Plastics Can Make You Fat: Bisphenol A is a Problem

September 03, 2008

Plastics Can Make You Fat:  Bisphenol A is a Problem 

 Competency # 18:  Environmental Toxins                    Reference: Science News; 9/13/2008, Vol. 174 Issue 6, p15-15, Environmental Health Perspectives, August 14th, 2008 (Available at 

 Ok, so one month ago the FDA issues a preliminary ruling that bisphenol A is not so bad and that we really don’t have to worry so much about it.  The day before, the above report was published, as reported in Science News this week.  Does the right hand know what the left is doing at the FDA? What is bisphenol?  It’s in plastics.  It’s the chemical you start with to make many plastics, and which helps make plastics softer and more malleable.  It’s in baby bottles, toys, water bottles, soda bottles, plastic bags and even the linings of aluminum cans.  

In the study, 93% of Americans had levels of bisphenol found in their blood.  There are many studies that have reported that BPA is a huge problem.  It’s been known to cause reproductive problems, tumors, and asthma in lab animals. What this study did at the University of Cinncinati with Dr. Nira Ben-Jonathan was take fat tissue from women getting tummy tucks and mammoplasties, fat that would have been disposed of anyway.  They took the live fat tissue and looked at the natural receptors that estrogen and adiponectin bind to.  Estrogen you know.  Adiponectin is a critical hormone that your body puts out to signal between fat cells and the rest of your body.  It helps you feel full after a meal, be more insulin sensitive.  It cuts down on inflammation and thereby helps protect you from heart attacks.  It is made only by fat tissue.  Adiponectin is part of your natural response to food and the more the better.  The more overweight you become, the lower your adiponectin levels, a terrible viscous cycle. 

 What this study found was that BPA blocks the adiponectin docking site at the levels we have in America today.  Estrogen can also attach to that site.  So BPA is blocking the natural signaling that your body does to properly regulate estrogen effects and metabolism.  By blocking that site, you become more insulin resistant.  That’s called diabetes.  You need higher levels of insulin to respond.  That leads to higher levels of insulin.  That leads to the tendency for your body to be in storage mode instead of burning fat mode.  That means it’s even harder to lose weight because the insulin circulating can’t have an effect, so there is more of it.  Round and round, worse and worse and fatter and fatter.  And all the while you are drinking 8 bottles of water a day from plastic as a way to try and help you lose weight.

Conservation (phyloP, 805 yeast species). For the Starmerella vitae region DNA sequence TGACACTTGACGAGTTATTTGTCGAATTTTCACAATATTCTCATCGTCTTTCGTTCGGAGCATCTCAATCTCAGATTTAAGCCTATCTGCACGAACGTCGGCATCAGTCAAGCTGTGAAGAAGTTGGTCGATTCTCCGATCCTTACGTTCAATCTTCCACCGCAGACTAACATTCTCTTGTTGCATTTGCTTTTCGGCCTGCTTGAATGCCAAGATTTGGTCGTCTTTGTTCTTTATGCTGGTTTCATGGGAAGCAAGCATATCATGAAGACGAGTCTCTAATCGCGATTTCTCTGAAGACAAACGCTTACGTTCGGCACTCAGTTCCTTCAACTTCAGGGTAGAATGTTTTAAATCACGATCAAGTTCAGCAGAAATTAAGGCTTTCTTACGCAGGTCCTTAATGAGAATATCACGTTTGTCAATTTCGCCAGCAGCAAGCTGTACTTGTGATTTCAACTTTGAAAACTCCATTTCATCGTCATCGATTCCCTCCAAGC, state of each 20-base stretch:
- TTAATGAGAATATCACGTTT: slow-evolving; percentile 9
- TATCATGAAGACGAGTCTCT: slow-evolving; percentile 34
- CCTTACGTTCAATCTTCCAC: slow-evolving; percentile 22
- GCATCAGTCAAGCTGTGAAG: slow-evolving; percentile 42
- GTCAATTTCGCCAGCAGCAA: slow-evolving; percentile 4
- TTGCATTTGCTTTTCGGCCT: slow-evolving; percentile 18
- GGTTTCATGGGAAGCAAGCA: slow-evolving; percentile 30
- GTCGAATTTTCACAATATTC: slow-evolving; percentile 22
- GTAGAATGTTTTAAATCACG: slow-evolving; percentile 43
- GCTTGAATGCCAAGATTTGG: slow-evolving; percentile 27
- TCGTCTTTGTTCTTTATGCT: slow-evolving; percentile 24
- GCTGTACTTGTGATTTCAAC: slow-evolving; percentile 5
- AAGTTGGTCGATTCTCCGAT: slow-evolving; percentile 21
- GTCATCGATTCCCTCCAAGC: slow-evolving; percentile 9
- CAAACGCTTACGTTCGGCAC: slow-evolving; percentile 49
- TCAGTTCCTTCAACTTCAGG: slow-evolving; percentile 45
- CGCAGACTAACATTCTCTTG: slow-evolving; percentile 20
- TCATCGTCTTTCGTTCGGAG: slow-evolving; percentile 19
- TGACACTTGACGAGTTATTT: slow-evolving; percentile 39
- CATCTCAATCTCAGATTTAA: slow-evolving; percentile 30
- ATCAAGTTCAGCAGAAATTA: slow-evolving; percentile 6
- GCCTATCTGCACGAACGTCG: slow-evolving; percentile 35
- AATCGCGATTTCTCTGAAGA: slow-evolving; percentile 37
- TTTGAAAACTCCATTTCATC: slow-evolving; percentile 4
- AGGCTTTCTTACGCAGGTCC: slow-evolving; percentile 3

This is a problem.  The BPA in our plastics can be part of making us fatter… and more diabetic, and more inflamed, and more heart disease.  All this comes right after our own FDA said they are safe. 

 WWW:  What Will Work for ME.  I just went to a conference called “Food as Medicine”.  Precisely because of this issue, the conference did not serve one item of food on any plastic.  Every single last beverage we had was in glass or ceramic.  Novel concept.  Drinking a glass of water from a glass.  I didn’t switch after that.  I thought they were a little kinky.  But this article was enough for me.  My tipping point is tipped.  I’m trying to get all my containers to be glass or ceramic.  My fat receptors don’t need any more BPA blocking them.  And just think, this is good for our dear planet.  Think of all the landfills I’m not filling.

Column written by Dr. John E. Whitcomb, MD, Brookfield Longevity, Brookfield, WI (262-784-5300)